Motifs of Bulgarian History in Chronologia Magna and Satyrica Historia by Paulinus of Venice

Scripta & e-Scripta vol. 14-15, 2015
  • Author(s):
  • Subject(s): History // Language studies // Language and Literature Studies // Cultural history // Theoretical Linguistics // Studies of Literature // Diplomatic history // Military history // Political history // Middle Ages // Comparative Linguistics // 6th to 12th Centuries // 13th to 14th Centuries // Philology // Translation Studies //
  • Published by: Institute for Literature BAS
  • Print ISSN: 1312-238X
  • Summary/Abstract:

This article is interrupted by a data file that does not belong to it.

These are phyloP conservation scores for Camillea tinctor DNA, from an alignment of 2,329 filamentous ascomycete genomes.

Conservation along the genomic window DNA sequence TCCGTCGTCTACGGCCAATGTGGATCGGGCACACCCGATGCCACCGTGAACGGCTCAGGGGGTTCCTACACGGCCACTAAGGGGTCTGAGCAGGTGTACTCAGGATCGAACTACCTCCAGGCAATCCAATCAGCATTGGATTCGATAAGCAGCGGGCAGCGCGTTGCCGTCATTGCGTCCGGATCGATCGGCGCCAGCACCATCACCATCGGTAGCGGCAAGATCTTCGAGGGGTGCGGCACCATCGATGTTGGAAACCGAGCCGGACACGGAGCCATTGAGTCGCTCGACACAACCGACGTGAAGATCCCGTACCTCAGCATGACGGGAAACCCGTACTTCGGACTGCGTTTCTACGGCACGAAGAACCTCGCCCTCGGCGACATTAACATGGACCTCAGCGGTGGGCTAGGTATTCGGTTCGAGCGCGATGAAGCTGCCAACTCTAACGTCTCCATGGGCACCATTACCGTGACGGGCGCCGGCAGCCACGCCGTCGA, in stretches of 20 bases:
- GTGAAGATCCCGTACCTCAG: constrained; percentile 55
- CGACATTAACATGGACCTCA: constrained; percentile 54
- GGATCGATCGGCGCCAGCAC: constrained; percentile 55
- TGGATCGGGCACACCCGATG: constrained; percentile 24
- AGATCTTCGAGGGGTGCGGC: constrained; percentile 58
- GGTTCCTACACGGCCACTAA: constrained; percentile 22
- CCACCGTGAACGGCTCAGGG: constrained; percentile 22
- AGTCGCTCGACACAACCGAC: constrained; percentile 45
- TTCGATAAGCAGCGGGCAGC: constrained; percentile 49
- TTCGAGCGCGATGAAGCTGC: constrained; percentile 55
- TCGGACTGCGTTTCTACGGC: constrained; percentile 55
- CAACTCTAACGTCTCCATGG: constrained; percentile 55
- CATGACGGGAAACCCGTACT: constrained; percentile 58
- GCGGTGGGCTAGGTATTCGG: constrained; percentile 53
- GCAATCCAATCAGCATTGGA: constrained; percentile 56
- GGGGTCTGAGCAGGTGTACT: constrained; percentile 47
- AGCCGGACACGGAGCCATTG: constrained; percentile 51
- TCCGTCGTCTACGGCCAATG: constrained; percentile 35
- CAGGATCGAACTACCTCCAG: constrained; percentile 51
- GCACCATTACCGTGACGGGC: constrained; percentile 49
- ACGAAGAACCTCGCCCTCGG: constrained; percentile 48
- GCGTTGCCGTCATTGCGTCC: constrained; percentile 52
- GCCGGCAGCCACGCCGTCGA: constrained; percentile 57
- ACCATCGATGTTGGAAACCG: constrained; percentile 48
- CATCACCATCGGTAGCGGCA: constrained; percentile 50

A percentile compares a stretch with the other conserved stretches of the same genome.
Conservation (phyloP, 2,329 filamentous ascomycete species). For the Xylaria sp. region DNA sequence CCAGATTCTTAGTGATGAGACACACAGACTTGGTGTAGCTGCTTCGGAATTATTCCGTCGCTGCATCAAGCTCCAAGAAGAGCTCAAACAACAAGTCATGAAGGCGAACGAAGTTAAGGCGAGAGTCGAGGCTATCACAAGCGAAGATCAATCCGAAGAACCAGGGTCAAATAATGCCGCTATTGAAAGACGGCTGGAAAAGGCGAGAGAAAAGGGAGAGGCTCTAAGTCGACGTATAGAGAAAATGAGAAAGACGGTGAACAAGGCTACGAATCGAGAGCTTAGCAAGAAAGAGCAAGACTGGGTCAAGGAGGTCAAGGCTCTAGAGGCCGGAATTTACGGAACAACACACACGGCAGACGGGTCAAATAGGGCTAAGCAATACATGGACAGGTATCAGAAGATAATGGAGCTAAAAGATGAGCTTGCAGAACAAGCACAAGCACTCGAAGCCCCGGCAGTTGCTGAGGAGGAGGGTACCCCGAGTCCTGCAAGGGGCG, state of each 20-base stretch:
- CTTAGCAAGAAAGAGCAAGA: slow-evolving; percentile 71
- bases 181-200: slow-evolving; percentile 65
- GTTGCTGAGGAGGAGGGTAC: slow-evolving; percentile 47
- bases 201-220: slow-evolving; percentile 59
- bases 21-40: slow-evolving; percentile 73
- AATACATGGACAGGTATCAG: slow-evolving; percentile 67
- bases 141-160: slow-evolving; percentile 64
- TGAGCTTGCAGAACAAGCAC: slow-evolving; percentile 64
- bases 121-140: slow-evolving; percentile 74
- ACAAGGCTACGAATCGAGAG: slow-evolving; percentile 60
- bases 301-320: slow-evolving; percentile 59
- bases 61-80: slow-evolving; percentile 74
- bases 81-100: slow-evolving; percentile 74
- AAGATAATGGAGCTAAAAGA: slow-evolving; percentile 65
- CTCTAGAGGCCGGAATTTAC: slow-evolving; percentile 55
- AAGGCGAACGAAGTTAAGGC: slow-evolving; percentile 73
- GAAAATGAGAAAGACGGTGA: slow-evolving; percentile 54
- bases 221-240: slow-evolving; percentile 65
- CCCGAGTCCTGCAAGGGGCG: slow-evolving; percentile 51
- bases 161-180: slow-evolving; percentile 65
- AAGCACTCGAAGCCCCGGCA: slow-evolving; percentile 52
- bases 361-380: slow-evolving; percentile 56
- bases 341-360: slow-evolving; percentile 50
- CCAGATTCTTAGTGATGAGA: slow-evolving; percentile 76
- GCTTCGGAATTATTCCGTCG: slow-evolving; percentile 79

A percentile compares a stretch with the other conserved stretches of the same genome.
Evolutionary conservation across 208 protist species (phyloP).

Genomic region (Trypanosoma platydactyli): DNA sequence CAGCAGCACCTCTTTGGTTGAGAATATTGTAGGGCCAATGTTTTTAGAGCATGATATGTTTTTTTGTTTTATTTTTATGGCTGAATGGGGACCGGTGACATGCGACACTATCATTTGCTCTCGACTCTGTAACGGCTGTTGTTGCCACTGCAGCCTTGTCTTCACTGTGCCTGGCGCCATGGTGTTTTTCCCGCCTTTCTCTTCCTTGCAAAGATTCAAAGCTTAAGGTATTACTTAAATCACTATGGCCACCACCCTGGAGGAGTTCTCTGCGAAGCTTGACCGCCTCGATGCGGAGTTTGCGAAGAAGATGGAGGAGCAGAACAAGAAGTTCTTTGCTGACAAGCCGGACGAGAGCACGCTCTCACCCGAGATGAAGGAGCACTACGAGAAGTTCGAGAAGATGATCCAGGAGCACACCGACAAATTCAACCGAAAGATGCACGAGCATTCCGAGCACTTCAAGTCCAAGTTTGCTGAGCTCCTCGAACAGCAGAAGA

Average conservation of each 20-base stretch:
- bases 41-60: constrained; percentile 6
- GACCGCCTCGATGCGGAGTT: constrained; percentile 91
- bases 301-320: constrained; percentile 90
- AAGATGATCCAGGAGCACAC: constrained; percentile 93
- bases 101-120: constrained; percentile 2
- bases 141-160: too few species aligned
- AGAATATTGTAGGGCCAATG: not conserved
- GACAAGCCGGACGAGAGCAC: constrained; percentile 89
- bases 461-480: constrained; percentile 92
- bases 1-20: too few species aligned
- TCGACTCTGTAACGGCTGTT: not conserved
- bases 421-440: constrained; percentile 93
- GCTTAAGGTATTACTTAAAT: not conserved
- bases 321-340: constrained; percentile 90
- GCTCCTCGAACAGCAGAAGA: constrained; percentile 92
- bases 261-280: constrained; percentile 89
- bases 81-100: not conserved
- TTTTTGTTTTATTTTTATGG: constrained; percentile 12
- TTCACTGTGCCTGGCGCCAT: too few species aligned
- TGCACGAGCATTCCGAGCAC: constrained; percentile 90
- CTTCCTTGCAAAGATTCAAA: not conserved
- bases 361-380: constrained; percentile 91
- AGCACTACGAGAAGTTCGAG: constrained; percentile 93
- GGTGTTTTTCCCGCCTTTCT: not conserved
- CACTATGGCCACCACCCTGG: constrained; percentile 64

This paper contains the first publication of printed excerpts related to Bulgarian history from two historical compilations by Paulinus of Venice. Chronologia Magna sive Compendium is presented according to lat. 4939, National library, Paris (14th c.) and Satyrica historia – according to Ms 445, Jagiellonian library, Cracow (15th c.). As the study and analysis of these manuscripts demonstrate, the compendia contain many accounts related to Bulgarian history – from the formation of the Bulgarian state in 681 up to the dynastic marriage of the Latin emperor of Constantinople Henry in 1213. All of the motifs from Bulgarian history, which Paulinus selected and included, are significant and fully aligned with the aims, which he had set himself in the prologue to Satyrica historia. These motifs are not merely a compilation of successes and failures, but are to form a body of well researched information, which will serve to edify posterity, based on the historical experience of the Roman and other kingdoms. Interpreting the evidence in Paulinus’ accounts in light of his stated approach, it appears that after their appearance on the European stage (681) the Bulgarians played the role of the defenders of Christian Europe (717) and the armament of God (811 г., 1205 г.). Their joining the Christian family of the European people is also recounted (865) through the example of the determination and beatitude of the Bulgarian ruler who defended the new faith even against his own son. Additionally, the Bulgarians are described as participants in events related to Byzantine history (705), as well as being adversely affected by the expansion of the unconverted Hungarians (907, 970, 1003). The accounts related by Paulinus are re-workings of earlier sources he was apparently well acquainted with. It can be argued that the present publication identified those sources with significant accuracy. The mistakes in the dating that occur in Paulinus’ compilations are often attributable to him connecting events to significant historical episodes or historical personalities, around which he builds a whole chapter or rubric of the narration. Sometimes the anachronisms are due to the sources he used. The study of the context, in which motifs related to Bulgarian history are placed allowed me to identify the sources of the material and the method of compilation employed by Paulinus of Venice. Last but not least, the analysis of the content of the motifs allowed me to establish that Dandolo mainly used information from Historia satyrica, but perhaps also consulted with Chronologia magna. He included in his chronicle almost all the motifs from the works of Paulinus, with the exception of the chronological note on the death of Nicephorus I Genik and the episode on Walter Senzavohir. Thus, the publication of the fragments from Historia satyrica and Chronologia magna clarified the origin of those passages in the chronicle of Andrea Dandolo about which D. Angelov wrote that they are connected to earlier historiographical sources but their origins are in need of further investigation.